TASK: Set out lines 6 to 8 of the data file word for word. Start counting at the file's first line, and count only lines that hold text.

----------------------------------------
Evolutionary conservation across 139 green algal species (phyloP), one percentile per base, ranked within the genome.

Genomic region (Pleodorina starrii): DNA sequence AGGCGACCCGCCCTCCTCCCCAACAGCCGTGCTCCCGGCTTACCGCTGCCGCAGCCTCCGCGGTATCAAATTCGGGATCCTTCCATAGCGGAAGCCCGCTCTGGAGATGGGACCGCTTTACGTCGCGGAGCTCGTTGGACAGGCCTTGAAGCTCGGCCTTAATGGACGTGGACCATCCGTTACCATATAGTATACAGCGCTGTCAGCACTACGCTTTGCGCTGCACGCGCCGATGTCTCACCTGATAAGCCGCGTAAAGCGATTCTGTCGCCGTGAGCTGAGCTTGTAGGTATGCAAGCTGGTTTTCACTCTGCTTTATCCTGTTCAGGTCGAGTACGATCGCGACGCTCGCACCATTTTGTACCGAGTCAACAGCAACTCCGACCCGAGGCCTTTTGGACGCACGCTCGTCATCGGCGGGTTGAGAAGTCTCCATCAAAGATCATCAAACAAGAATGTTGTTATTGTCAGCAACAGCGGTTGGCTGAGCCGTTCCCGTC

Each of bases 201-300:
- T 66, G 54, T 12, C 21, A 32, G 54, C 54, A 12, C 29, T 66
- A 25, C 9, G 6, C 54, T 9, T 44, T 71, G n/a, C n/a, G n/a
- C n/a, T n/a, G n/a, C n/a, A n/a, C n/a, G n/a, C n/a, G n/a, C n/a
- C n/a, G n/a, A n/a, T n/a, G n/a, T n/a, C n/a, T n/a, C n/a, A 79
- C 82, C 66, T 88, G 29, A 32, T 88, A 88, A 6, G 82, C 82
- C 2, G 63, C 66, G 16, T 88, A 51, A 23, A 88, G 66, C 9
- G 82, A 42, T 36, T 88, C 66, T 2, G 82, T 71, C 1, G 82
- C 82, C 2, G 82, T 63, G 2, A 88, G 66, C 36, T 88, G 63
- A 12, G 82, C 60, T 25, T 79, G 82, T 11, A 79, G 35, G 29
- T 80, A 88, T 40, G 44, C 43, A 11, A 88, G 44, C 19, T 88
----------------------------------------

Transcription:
- C n/a, T n/a, G n/a, C n/a, A n/a, C n/a, G n/a, C n/a, G n/a, C n/a
- C n/a, G n/a, A n/a, T n/a, G n/a, T n/a, C n/a, T n/a, C n/a, A 79
- C 82, C 66, T 88, G 29, A 32, T 88, A 88, A 6, G 82, C 82